Massachusetts' top financial regulator has asked securities dealers that issue credit cards, including American Express Co. and Charles Schwab Corp., for information about rate and fee increases imposed ahead of a new federal law.
Commonwealth Secretary William Galvin sent letters to seven companies that issue credit cards to their customers themselves or through affiliated banks, seeking details on changes in credit card terms since May, when President Obama signed the Credit Card Accountability, Responsibility and Disclosure Act.
"When the credit cards and the abusive new practices being put in place are tied to securities broker-dealers, there is a question whether they are acting under the high standards of commercial honor and the just and equitable principles of trade," Galvin said Thursday.
Letters of inquiry also were sent to Morgan Stanley, Bank of America Corp., Citigroup Inc., Royal Bank of Scotland's Citizens Financial Group Inc. and Fidelity Investments. The companies were given until Jan. 26 to respond with the information sought.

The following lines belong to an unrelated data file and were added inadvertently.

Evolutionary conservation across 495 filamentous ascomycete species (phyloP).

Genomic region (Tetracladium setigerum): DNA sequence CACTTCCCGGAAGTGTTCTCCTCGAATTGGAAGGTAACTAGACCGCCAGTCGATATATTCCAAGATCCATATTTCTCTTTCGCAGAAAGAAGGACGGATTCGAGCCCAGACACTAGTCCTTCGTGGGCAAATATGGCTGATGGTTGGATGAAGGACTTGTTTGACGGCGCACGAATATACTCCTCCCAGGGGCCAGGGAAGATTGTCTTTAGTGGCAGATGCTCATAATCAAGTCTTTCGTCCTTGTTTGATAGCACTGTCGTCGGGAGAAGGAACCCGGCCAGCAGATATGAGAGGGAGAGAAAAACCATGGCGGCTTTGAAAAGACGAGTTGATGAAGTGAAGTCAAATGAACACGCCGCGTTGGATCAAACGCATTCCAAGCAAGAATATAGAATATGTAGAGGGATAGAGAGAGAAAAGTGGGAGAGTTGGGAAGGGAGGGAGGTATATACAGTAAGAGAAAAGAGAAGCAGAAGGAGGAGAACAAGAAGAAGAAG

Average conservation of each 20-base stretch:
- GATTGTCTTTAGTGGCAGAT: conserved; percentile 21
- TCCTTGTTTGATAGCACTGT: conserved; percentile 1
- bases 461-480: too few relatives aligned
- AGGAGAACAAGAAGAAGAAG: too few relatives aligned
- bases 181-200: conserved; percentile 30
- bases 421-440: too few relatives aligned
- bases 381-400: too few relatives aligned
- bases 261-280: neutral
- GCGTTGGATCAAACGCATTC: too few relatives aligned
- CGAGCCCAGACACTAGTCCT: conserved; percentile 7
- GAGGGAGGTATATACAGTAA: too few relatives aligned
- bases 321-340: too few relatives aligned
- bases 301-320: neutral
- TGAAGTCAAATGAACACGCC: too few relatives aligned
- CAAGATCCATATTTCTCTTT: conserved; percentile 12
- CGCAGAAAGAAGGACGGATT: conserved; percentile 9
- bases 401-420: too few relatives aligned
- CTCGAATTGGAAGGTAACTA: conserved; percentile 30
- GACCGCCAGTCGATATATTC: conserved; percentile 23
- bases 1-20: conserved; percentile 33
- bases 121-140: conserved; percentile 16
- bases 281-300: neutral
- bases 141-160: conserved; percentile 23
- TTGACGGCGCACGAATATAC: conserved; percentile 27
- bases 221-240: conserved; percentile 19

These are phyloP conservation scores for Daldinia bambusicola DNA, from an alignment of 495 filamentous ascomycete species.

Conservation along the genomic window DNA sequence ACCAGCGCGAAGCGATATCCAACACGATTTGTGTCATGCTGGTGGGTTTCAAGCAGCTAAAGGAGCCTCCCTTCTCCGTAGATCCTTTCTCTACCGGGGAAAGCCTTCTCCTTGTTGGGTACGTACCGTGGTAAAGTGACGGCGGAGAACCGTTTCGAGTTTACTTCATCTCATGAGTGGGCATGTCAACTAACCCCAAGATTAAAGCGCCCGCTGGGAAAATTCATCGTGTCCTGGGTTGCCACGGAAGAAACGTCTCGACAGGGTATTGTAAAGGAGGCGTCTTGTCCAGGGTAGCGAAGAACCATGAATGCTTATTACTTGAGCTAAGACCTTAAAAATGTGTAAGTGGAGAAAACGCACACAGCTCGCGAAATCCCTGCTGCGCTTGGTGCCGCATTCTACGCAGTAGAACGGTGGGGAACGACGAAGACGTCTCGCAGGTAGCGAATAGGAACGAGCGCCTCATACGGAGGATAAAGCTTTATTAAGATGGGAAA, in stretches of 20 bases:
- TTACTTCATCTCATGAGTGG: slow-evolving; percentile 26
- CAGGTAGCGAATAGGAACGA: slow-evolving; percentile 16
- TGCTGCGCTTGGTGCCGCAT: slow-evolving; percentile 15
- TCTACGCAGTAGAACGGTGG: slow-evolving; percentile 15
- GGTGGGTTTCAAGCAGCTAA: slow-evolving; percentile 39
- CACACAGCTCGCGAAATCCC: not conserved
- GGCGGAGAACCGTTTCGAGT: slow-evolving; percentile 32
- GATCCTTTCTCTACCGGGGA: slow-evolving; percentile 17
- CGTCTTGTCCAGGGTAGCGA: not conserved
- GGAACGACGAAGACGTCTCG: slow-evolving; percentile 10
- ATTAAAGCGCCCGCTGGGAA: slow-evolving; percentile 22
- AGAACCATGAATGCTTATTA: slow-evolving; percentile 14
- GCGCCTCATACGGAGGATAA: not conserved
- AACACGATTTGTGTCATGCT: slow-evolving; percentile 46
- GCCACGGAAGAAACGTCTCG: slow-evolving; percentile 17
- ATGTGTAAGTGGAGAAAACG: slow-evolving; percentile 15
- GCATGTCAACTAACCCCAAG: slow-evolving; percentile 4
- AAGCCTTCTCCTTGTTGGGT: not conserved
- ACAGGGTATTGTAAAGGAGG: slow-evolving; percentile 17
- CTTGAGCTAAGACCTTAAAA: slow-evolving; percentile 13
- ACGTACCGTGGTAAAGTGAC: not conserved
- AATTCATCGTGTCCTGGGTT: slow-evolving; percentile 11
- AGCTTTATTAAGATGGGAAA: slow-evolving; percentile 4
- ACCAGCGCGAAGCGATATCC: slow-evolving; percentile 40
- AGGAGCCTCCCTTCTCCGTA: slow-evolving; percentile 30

Bank of America, Amex, Schwab, Citizens and Fidelity did not immediately return messages seeking comment.
Morgan Stanley spokesman Jim Wiggins had no comment, and Citigroup spokesman Samuel Wang declined to comment.
The law, which is to take full effect by August, includes limits on rate increases and requires that payments above the monthly minimum be applied first to higher-rate balances.
Card-issuing banks, including Citigroup, JPMorgan Chase & Co. and Wells Fargo & Co., have raised rates and fees and switched their interest rate models from fixed to variable, arguing that the new rules would make it more difficult to price for risk.
An attempt to speed up enforcement of the rules by lawmakers including Senate Banking Committee Chairman Christopher Dodd, D-Conn., stalled amid Republican opposition.
Lenders have sought to circumvent the law "by charging what seem to be onerous and unnecessary fees such as annual fees, inactivity fees and transfer fees before the legislation takes full effect," Galvin's office said in a Jan. 11 letter to Bank of America General Counsel Edward O'Keefe.